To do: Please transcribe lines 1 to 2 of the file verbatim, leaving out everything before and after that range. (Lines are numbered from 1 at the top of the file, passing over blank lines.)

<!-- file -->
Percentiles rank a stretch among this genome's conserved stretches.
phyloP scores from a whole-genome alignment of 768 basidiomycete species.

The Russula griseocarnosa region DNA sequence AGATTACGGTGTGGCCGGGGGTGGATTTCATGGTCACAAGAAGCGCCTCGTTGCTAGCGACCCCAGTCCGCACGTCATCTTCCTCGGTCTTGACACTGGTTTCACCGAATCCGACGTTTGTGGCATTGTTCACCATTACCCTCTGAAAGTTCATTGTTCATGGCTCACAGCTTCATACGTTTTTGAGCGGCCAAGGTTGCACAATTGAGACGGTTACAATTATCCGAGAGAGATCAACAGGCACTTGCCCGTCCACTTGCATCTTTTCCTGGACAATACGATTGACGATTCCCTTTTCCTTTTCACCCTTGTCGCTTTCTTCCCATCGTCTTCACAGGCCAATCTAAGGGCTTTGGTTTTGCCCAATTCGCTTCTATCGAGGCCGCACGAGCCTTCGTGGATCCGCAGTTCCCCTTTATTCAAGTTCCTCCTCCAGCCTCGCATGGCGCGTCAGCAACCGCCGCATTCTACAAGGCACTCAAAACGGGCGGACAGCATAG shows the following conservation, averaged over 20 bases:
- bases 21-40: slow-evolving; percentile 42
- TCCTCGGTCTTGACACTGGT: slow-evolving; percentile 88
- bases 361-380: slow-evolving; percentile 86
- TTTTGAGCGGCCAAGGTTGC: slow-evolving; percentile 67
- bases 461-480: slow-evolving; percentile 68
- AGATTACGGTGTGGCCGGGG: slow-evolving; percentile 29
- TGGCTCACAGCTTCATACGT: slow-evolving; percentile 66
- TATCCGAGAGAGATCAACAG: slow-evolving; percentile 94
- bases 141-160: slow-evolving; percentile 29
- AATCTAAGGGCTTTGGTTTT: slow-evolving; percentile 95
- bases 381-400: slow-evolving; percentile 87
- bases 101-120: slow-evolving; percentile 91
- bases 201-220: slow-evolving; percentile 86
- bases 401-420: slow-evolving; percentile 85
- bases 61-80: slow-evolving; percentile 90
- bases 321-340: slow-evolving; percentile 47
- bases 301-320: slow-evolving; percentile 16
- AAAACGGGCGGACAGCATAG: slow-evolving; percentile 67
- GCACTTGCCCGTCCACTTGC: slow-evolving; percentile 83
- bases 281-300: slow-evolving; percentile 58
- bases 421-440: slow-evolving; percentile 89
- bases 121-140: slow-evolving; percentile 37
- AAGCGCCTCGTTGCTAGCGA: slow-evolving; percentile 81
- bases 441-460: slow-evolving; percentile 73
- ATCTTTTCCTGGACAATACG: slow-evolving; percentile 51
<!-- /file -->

Percentiles rank a stretch among this genome's conserved stretches.
phyloP scores from a whole-genome alignment of 768 basidiomycete species.